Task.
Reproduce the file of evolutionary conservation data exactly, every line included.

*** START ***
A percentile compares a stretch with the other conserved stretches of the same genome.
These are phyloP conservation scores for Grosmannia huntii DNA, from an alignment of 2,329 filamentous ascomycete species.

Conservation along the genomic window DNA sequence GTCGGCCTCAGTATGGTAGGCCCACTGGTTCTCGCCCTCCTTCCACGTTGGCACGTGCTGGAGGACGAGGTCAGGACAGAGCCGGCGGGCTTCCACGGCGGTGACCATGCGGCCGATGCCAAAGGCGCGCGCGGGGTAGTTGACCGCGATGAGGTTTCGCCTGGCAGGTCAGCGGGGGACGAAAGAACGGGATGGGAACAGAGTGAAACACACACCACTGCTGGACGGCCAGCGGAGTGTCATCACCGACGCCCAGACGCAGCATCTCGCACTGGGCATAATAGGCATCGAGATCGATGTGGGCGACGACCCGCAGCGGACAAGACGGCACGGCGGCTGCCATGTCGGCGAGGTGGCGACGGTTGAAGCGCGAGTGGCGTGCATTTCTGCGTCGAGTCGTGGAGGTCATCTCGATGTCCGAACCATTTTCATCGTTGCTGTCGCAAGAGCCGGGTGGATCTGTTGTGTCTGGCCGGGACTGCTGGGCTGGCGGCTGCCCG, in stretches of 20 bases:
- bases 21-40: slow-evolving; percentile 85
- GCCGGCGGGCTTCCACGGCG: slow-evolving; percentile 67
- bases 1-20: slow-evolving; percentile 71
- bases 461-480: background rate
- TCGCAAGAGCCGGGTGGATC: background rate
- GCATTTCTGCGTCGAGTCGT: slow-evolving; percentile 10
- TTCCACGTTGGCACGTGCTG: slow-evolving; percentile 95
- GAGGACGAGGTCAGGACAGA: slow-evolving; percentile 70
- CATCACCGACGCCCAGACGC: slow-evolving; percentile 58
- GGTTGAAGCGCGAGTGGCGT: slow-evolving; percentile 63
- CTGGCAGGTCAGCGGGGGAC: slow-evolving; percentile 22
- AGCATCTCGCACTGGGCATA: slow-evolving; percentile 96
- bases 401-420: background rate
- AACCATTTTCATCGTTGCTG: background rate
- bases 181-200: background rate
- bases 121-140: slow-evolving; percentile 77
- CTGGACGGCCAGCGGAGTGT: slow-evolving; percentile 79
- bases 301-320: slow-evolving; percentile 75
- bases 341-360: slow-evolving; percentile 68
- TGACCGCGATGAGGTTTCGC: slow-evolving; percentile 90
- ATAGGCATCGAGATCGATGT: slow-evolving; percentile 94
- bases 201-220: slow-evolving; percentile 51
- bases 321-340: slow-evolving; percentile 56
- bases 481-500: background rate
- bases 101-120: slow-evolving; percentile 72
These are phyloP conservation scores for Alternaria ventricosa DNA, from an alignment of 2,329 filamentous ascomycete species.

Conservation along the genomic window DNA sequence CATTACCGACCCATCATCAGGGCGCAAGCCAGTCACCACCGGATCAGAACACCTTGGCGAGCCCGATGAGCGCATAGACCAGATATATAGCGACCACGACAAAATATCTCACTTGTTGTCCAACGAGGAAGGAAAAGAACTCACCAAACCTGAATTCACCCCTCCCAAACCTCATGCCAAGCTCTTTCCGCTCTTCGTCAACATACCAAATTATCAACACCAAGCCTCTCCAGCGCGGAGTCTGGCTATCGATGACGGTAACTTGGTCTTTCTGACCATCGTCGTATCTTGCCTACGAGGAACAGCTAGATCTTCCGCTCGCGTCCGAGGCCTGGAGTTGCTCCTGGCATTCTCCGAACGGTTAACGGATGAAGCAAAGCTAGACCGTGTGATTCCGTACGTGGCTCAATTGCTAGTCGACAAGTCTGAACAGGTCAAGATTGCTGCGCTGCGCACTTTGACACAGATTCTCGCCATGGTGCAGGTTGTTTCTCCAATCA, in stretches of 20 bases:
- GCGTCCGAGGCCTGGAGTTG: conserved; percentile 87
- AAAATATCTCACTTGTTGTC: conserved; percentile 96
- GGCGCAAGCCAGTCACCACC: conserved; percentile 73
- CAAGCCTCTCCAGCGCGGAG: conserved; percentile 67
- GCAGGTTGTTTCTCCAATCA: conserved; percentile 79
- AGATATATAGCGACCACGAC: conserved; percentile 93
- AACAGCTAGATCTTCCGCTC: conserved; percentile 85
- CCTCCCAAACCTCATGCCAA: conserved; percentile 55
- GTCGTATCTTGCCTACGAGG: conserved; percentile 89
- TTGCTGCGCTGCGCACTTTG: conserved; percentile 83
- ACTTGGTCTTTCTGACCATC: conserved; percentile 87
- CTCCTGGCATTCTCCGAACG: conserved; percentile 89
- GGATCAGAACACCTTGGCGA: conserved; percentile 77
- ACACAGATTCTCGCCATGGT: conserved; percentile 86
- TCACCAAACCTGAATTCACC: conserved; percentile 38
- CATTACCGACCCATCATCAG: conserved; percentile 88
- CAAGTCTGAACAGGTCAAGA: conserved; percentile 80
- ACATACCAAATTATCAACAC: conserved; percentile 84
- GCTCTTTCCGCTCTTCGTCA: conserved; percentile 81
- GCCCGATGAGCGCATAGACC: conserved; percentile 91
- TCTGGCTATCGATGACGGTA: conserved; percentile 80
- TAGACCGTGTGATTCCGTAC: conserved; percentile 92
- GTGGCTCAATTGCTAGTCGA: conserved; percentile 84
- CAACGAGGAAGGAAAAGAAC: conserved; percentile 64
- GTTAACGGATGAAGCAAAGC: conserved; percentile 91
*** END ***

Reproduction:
A percentile compares a stretch with the other conserved stretches of the same genome.
These are phyloP conservation scores for Grosmannia huntii DNA, from an alignment of 2,329 filamentous ascomycete species.

Conservation along the genomic window DNA sequence GTCGGCCTCAGTATGGTAGGCCCACTGGTTCTCGCCCTCCTTCCACGTTGGCACGTGCTGGAGGACGAGGTCAGGACAGAGCCGGCGGGCTTCCACGGCGGTGACCATGCGGCCGATGCCAAAGGCGCGCGCGGGGTAGTTGACCGCGATGAGGTTTCGCCTGGCAGGTCAGCGGGGGACGAAAGAACGGGATGGGAACAGAGTGAAACACACACCACTGCTGGACGGCCAGCGGAGTGTCATCACCGACGCCCAGACGCAGCATCTCGCACTGGGCATAATAGGCATCGAGATCGATGTGGGCGACGACCCGCAGCGGACAAGACGGCACGGCGGCTGCCATGTCGGCGAGGTGGCGACGGTTGAAGCGCGAGTGGCGTGCATTTCTGCGTCGAGTCGTGGAGGTCATCTCGATGTCCGAACCATTTTCATCGTTGCTGTCGCAAGAGCCGGGTGGATCTGTTGTGTCTGGCCGGGACTGCTGGGCTGGCGGCTGCCCG, in stretches of 20 bases:
- bases 21-40: slow-evolving; percentile 85
- GCCGGCGGGCTTCCACGGCG: slow-evolving; percentile 67
- bases 1-20: slow-evolving; percentile 71
- bases 461-480: background rate
- TCGCAAGAGCCGGGTGGATC: background rate
- GCATTTCTGCGTCGAGTCGT: slow-evolving; percentile 10
- TTCCACGTTGGCACGTGCTG: slow-evolving; percentile 95
- GAGGACGAGGTCAGGACAGA: slow-evolving; percentile 70
- CATCACCGACGCCCAGACGC: slow-evolving; percentile 58
- GGTTGAAGCGCGAGTGGCGT: slow-evolving; percentile 63
- CTGGCAGGTCAGCGGGGGAC: slow-evolving; percentile 22
- AGCATCTCGCACTGGGCATA: slow-evolving; percentile 96
- bases 401-420: background rate
- AACCATTTTCATCGTTGCTG: background rate
- bases 181-200: background rate
- bases 121-140: slow-evolving; percentile 77
- CTGGACGGCCAGCGGAGTGT: slow-evolving; percentile 79
- bases 301-320: slow-evolving; percentile 75
- bases 341-360: slow-evolving; percentile 68
- TGACCGCGATGAGGTTTCGC: slow-evolving; percentile 90
- ATAGGCATCGAGATCGATGT: slow-evolving; percentile 94
- bases 201-220: slow-evolving; percentile 51
- bases 321-340: slow-evolving; percentile 56
- bases 481-500: background rate
- bases 101-120: slow-evolving; percentile 72
These are phyloP conservation scores for Alternaria ventricosa DNA, from an alignment of 2,329 filamentous ascomycete species.

Conservation along the genomic window DNA sequence CATTACCGACCCATCATCAGGGCGCAAGCCAGTCACCACCGGATCAGAACACCTTGGCGAGCCCGATGAGCGCATAGACCAGATATATAGCGACCACGACAAAATATCTCACTTGTTGTCCAACGAGGAAGGAAAAGAACTCACCAAACCTGAATTCACCCCTCCCAAACCTCATGCCAAGCTCTTTCCGCTCTTCGTCAACATACCAAATTATCAACACCAAGCCTCTCCAGCGCGGAGTCTGGCTATCGATGACGGTAACTTGGTCTTTCTGACCATCGTCGTATCTTGCCTACGAGGAACAGCTAGATCTTCCGCTCGCGTCCGAGGCCTGGAGTTGCTCCTGGCATTCTCCGAACGGTTAACGGATGAAGCAAAGCTAGACCGTGTGATTCCGTACGTGGCTCAATTGCTAGTCGACAAGTCTGAACAGGTCAAGATTGCTGCGCTGCGCACTTTGACACAGATTCTCGCCATGGTGCAGGTTGTTTCTCCAATCA, in stretches of 20 bases:
- GCGTCCGAGGCCTGGAGTTG: conserved; percentile 87
- AAAATATCTCACTTGTTGTC: conserved; percentile 96
- GGCGCAAGCCAGTCACCACC: conserved; percentile 73
- CAAGCCTCTCCAGCGCGGAG: conserved; percentile 67
- GCAGGTTGTTTCTCCAATCA: conserved; percentile 79
- AGATATATAGCGACCACGAC: conserved; percentile 93
- AACAGCTAGATCTTCCGCTC: conserved; percentile 85
- CCTCCCAAACCTCATGCCAA: conserved; percentile 55
- GTCGTATCTTGCCTACGAGG: conserved; percentile 89
- TTGCTGCGCTGCGCACTTTG: conserved; percentile 83
- ACTTGGTCTTTCTGACCATC: conserved; percentile 87
- CTCCTGGCATTCTCCGAACG: conserved; percentile 89
- GGATCAGAACACCTTGGCGA: conserved; percentile 77
- ACACAGATTCTCGCCATGGT: conserved; percentile 86
- TCACCAAACCTGAATTCACC: conserved; percentile 38
- CATTACCGACCCATCATCAG: conserved; percentile 88
- CAAGTCTGAACAGGTCAAGA: conserved; percentile 80
- ACATACCAAATTATCAACAC: conserved; percentile 84
- GCTCTTTCCGCTCTTCGTCA: conserved; percentile 81
- GCCCGATGAGCGCATAGACC: conserved; percentile 91
- TCTGGCTATCGATGACGGTA: conserved; percentile 80
- TAGACCGTGTGATTCCGTAC: conserved; percentile 92
- GTGGCTCAATTGCTAGTCGA: conserved; percentile 84
- CAACGAGGAAGGAAAAGAAC: conserved; percentile 64
- GTTAACGGATGAAGCAAAGC: conserved; percentile 91